Minister Charlie Flanagan, second from right, with Vice Admiral Merrett and Patrick, Niall and Jack, who are relatives of Roger Casement, at yesterday’s ceremony. ROLLING NEWS.IE
Roger Casement was executed on Aug. 3. 1916 in London for his part in the planning of the 1916 Easter Rising. Yesterday, the Irish government and defense forces marked the centenary of the execution at Glasnevin Cemetery in Dublin, where his remains had been repatriated following a state funeral in 1965. The following are remarks made by Minister for Foreign Affairs and Trade Charles Flanagan T.D. at yesterday’s event.
“The execution 100 years ago today of Roger Casement in Pentonville Prison, London, brought to an end a life’s work which has left a lasting legacy both in Ireland and overseas.
Looking back at Casement’s life with all the benefit of historical reflection, perhaps what stands out most is the generosity of spirit and selflessness which led him to take a central role in the Irish independence movement as well as to spend much of his life in the African and South American continents campaigning against the terrible abuse of the rights of people happening there at the time. For Casement, these endeavors were not two separate parts of his life. When an outbreak of Typhus hit Connemara in 1913, he wrote to newspapers describing Lettermullan as “an Irish Putomayo,” linking conditions there to the suffering he had witnessed in the Amazon. Indeed, Casement would constantly work to alleviate and draw attention to abject conditions in the Ireland of one hundred years ago with all the determination and passion that he did in Putomayo and the Congo.
Casement’s life, not least for his leading role in the organization of the Easter Rising, has had a profound impact on the unfolding of history on this island over the past hundred years. It is very important, then, that we have come together to remember Casement today, to honor his memory and to reflect on his life on the centenary of his execution and to do this in the company of his family.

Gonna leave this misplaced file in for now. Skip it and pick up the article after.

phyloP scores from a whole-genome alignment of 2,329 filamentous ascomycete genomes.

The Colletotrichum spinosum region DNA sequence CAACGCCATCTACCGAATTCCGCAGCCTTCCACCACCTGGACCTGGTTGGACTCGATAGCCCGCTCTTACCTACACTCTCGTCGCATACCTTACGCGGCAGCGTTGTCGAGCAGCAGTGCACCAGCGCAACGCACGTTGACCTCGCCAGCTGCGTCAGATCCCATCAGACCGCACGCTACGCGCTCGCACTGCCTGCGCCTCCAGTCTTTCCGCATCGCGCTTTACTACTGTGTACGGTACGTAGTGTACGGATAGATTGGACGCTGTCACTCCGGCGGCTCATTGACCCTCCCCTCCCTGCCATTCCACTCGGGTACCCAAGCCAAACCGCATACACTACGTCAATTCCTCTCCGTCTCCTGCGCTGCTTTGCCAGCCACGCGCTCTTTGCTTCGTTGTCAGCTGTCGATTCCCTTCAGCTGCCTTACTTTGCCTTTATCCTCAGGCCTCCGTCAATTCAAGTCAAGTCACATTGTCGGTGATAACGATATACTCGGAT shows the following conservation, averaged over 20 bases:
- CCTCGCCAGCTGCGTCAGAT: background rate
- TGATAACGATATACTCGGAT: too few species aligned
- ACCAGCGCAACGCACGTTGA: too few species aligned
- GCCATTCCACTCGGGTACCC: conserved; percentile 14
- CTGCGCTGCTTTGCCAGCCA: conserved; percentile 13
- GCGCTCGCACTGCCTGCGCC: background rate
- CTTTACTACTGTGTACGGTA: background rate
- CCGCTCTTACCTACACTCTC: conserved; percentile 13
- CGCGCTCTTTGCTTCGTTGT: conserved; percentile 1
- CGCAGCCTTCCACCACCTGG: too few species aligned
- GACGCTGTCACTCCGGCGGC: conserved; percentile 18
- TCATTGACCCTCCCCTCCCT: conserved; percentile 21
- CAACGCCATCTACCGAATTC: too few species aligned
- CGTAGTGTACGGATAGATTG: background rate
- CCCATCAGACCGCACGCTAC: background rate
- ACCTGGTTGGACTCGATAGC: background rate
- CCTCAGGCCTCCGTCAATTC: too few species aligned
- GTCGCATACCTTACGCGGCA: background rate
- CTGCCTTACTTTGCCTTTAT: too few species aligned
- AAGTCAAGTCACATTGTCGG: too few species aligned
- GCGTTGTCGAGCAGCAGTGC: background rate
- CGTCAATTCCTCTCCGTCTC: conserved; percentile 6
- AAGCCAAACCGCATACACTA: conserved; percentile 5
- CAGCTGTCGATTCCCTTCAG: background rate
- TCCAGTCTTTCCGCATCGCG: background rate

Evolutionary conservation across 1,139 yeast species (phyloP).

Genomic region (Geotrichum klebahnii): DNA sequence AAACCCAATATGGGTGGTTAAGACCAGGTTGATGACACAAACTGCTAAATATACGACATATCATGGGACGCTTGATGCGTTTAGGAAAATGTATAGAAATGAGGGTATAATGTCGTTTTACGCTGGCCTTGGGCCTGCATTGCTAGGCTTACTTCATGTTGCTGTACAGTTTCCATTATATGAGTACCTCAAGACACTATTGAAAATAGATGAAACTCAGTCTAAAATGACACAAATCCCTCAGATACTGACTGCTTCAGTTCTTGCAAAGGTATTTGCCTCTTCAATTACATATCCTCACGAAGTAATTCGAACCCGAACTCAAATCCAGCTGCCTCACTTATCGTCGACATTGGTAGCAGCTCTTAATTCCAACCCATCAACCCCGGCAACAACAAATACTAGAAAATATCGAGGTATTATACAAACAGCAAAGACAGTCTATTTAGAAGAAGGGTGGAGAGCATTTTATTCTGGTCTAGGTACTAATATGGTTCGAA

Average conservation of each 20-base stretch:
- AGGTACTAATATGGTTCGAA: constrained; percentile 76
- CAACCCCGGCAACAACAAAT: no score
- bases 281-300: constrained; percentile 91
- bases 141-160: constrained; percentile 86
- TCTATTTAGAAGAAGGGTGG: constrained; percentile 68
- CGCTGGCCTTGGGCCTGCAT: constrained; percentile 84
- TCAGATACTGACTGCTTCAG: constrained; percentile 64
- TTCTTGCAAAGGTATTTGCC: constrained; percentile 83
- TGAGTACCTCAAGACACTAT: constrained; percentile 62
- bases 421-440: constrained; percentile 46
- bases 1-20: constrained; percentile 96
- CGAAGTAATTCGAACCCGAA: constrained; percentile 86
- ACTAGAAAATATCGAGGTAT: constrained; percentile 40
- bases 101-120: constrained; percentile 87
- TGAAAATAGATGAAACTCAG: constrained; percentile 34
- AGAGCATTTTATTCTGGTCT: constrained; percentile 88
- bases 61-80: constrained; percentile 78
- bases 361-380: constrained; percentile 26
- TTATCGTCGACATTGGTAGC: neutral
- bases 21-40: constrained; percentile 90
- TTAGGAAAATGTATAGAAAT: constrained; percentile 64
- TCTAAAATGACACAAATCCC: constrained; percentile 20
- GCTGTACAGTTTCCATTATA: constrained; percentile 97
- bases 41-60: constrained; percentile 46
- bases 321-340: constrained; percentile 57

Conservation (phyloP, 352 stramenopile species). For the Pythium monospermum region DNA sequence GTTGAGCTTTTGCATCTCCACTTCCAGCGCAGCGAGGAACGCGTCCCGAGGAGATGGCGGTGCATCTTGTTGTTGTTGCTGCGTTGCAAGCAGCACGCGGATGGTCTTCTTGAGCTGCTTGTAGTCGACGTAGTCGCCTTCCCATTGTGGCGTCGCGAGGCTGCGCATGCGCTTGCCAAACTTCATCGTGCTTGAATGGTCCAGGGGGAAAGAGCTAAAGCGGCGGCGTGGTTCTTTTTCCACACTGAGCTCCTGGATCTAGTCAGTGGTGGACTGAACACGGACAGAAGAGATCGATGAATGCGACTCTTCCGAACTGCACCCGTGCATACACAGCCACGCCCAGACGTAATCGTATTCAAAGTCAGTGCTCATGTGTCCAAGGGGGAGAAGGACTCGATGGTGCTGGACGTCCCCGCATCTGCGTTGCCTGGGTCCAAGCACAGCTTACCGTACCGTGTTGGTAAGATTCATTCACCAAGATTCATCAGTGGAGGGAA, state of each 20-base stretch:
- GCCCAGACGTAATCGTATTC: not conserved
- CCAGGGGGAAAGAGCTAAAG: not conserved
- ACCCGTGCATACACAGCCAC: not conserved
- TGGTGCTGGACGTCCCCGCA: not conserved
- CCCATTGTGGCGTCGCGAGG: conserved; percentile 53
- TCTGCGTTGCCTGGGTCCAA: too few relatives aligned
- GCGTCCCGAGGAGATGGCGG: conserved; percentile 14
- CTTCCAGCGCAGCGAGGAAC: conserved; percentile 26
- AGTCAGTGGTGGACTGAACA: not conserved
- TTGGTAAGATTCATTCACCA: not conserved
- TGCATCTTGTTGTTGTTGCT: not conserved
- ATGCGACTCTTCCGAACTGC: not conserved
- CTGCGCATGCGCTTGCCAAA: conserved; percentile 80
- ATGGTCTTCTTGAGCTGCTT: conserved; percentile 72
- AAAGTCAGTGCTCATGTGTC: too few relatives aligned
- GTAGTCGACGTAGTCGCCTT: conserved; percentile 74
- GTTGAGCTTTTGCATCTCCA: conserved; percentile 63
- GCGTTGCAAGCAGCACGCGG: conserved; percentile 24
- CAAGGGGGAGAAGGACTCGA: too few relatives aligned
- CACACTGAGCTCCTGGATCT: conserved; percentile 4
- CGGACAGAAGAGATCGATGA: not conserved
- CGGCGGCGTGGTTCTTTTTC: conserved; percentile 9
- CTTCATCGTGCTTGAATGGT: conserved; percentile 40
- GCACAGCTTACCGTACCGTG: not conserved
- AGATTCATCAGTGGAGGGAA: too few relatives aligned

Roger Casement was born in Dublin in 1864. Following the deaths of both his parents, he was reared by his uncle in the Glens of Antrim. He joined the Gaelic League in 1904 during a stint at home from his consular tasks abroad, and over a number of years became increasingly committed to the cause of Irish nationalism. The years leading to the Easter Rising he spent travelling to the United States and Germany, liaising with Irish nationalists and the German authorities to build support for a rebellion in Ireland.
After many years traversing the globe, Casement made his final trip home to Ireland on board a German submarine in April 1916 to rendezvous in County Kerry with the Aud, a ship carrying arms from Germany for the Rising. Through the confusion of circumstances surrounding the landing, the arms were never landed and Casement was arrested at Banna Strand. Imprisoned in London and tried on charges of high treason in a case which attracted much controversy, he was hanged at Pentonville Prison where his remains would lay for nearly 50 years. In 1965 they were repatriated to Ireland for a State funeral and were laid to rest at this spot.
Towards the end of his trial, Casement gave his famed speech from the dock in which he set out the rationale for his actions leading up to the Easter Rising. Addressing himself, he said, ‘not to this court, but to my own countrymen,’ Casement declared that only the Irish people had a right to sit in judgement on questions of his loyalty. At the heart of his speech was his assertion that it was the right of the people of Ireland to decide upon the future of their country, a right he compared to ‘the right to life itself… the right to feel the sun or smell the flowers, or to love our kind.
It is very clear that, as an Irish nationalist, Casement was motivated by a deep sense of the injustice he witnessed in the suffering which affected many in Irish society and an equally strong belief in the right of the people of Ireland to decide their own futures. This belief was shared by the other fifteen executed leaders and indeed all of the men and women who took part in the Rising and the subsequent journey to Irish statehood.
Now, 100 years on, we are committed to live up to the ideals and aspirations of Casement and these men and women, in particular their aspiration for an Ireland that ‘declares its resolve to pursue the happiness and prosperity of the whole nation.’
An Irish chaplain at Pentonville Prison attended Casement in his last hours and I think it is very fitting that Fr. Gerry McFlynn, a member of the Irish Chaplaincy Service’s Prisoner Outreach in London is here with us today. Fr. McFlynn will now lead us in prayer in remembrance of Roger Casement.”